Multiple factors contributed to the oppression and erasure of these cultures. The rise of patriarchy and particular monotheistic institutions that condemned same-sex relationships and gender role fluidity was followed by early psychology’s pathologizing of same-sex attraction and science’s embrace of natural selection. With these belief systems being enforced throughout the world by European/white imperialism and colonialism, much of the world’s queer traditions, peoples, and cultures were eradicated and erased from both existence and historical narratives by white colonization. Though U.S. culture has continued to evolve, our ideas of gender, sex, and attraction still stay rooted in these prejudicial and oppressive forces.
While aspects of queer liberation in the U.S. has gained momentum over the past century thanks in large part to the civil rights movement and queer activists of color, we continue to find ourselves in a battle between queer freedom and oppression. While same-sex marriage has been legalized, protections for trans and non-binary individuals continue to be stripped away. While queer communities continue to reconnect and reclaim queer history and ancestry, U.S. mainstream culture and government continues to erase this existence in classrooms, history books, media coverage, and social structures (sometimes called straightwashing). The lives and experiences of queer folx, especially trans people of color, continue to be targeted by systems still impacted by religious prejudice, imperialist erasure, and social stigma.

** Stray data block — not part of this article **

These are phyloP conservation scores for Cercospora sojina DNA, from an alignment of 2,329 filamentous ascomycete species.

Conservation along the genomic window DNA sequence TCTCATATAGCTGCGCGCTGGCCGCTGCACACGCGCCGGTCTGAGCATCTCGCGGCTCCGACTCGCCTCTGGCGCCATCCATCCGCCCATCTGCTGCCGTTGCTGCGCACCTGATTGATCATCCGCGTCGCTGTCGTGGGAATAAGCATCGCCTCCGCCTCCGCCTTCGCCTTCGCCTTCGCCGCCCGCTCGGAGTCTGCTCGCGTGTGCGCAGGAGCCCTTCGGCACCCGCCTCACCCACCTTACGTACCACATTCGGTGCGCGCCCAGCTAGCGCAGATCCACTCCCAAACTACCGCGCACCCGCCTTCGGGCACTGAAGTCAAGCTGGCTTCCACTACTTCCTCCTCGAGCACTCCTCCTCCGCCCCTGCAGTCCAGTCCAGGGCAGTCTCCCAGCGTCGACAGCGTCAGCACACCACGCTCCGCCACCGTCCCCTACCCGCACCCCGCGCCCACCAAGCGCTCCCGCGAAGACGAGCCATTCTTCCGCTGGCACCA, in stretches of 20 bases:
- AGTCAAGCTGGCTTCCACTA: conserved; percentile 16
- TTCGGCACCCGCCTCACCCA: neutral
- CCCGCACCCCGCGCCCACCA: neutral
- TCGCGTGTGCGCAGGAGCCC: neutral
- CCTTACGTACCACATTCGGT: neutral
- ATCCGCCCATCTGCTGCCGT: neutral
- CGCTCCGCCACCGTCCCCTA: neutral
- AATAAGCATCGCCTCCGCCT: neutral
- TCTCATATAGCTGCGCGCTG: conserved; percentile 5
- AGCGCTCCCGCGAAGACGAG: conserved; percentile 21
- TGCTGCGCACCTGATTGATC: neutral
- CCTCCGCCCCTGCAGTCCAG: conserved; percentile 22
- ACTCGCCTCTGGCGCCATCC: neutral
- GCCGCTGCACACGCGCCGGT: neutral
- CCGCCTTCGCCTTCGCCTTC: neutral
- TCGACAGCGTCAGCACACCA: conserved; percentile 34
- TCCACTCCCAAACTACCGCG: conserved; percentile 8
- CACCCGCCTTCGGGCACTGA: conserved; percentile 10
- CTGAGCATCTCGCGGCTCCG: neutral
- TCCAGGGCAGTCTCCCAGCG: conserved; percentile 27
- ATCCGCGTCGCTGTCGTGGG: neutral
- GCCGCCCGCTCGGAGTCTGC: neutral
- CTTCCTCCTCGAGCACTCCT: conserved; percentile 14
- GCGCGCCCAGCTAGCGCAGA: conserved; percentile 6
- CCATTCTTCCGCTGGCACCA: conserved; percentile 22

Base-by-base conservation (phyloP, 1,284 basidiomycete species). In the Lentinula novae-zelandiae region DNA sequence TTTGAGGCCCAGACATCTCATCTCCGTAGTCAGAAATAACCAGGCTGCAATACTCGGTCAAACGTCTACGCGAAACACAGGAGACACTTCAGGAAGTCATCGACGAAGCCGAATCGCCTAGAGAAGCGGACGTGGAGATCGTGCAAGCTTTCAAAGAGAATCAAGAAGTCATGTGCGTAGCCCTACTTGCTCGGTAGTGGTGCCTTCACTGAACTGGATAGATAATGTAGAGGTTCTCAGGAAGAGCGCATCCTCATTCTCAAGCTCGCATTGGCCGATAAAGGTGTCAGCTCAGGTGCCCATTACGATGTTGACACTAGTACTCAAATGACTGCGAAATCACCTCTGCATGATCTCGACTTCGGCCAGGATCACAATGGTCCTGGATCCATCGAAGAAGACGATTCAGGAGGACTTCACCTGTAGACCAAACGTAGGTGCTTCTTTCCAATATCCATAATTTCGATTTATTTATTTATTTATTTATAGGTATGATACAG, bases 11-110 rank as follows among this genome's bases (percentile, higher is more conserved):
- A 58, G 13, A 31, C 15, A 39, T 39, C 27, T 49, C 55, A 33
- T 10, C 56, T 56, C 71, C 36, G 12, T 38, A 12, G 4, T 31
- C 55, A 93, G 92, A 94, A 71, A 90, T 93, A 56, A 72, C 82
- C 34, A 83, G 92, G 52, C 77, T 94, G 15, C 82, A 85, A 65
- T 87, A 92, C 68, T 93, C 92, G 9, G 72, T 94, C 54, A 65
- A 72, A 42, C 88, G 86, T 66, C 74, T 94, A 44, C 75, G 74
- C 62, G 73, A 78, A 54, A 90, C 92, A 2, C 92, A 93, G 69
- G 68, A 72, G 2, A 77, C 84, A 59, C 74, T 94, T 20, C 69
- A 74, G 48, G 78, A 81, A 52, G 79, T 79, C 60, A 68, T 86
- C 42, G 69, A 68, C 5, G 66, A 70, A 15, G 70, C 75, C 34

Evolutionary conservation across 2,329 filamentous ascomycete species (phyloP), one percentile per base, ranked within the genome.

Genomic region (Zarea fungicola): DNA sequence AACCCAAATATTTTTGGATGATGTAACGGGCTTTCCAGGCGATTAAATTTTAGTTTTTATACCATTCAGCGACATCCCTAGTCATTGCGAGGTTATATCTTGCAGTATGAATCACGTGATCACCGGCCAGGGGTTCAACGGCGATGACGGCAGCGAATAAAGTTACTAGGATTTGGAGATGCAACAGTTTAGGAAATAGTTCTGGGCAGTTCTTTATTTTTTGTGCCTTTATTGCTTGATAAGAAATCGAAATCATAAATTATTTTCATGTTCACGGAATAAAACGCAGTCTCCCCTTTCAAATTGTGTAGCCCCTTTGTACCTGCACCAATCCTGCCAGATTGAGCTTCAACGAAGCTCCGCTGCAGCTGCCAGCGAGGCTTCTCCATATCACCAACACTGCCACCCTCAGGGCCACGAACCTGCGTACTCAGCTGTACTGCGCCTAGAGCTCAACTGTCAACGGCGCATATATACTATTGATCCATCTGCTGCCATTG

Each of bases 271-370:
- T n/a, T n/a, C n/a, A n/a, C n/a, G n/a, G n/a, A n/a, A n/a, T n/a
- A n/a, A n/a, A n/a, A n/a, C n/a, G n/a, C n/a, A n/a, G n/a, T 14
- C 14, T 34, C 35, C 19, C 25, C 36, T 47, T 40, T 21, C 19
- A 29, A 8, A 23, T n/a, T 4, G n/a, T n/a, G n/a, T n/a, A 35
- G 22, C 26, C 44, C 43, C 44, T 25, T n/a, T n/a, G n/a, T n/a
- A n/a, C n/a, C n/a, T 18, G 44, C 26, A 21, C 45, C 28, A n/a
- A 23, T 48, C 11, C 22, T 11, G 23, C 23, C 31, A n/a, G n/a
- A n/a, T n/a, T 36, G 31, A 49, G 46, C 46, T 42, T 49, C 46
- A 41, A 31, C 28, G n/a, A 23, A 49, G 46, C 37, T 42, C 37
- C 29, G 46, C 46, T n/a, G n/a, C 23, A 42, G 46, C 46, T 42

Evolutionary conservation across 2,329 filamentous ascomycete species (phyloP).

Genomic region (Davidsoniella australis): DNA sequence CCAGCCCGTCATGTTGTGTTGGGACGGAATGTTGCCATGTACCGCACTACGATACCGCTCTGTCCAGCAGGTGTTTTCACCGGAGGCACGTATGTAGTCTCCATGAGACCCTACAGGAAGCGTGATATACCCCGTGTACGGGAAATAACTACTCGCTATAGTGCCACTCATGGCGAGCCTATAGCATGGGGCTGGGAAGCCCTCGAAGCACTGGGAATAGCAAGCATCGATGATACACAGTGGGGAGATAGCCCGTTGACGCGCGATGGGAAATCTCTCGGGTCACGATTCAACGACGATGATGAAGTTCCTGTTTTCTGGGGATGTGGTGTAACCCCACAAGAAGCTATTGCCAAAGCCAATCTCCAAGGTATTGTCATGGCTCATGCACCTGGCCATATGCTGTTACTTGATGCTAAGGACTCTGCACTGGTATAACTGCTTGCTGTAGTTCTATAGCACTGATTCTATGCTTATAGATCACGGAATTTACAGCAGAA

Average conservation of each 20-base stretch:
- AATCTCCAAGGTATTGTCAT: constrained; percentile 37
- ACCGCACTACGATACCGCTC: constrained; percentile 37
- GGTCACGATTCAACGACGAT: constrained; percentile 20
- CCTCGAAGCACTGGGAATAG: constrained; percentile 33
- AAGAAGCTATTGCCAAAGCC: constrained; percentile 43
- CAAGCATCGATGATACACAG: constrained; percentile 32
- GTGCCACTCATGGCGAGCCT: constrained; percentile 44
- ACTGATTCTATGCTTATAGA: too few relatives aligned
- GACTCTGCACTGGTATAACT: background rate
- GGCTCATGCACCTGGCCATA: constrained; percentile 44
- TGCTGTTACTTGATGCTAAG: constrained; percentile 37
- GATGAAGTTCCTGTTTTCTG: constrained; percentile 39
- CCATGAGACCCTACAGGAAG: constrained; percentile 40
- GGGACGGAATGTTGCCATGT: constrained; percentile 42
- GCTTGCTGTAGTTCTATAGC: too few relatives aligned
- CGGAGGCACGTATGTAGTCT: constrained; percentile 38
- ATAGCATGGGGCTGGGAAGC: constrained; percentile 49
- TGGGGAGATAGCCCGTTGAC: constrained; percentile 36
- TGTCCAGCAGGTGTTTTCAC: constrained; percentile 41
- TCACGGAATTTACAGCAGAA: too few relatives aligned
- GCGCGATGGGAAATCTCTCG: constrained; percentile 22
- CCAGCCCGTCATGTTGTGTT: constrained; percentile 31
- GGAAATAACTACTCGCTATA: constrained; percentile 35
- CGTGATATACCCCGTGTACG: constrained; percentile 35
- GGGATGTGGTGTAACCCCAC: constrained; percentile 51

It is imperative that these systems are changed, and even dismantled, in order to protect the lives and experiences of queer, trans, and gender non-conforming members of our U.S. communities. We can stop the discrimination and murders of LGBTQ+ individuals, protect those who do not fit into archaic binary conceptualizations of gender and attraction, and move towards a culture of care that celebrates diversity of connection and expression and the intersectionality of race, sex, class, and gender identities. In order to get there, we must work individually, interpersonally, socially, systemically, and legally.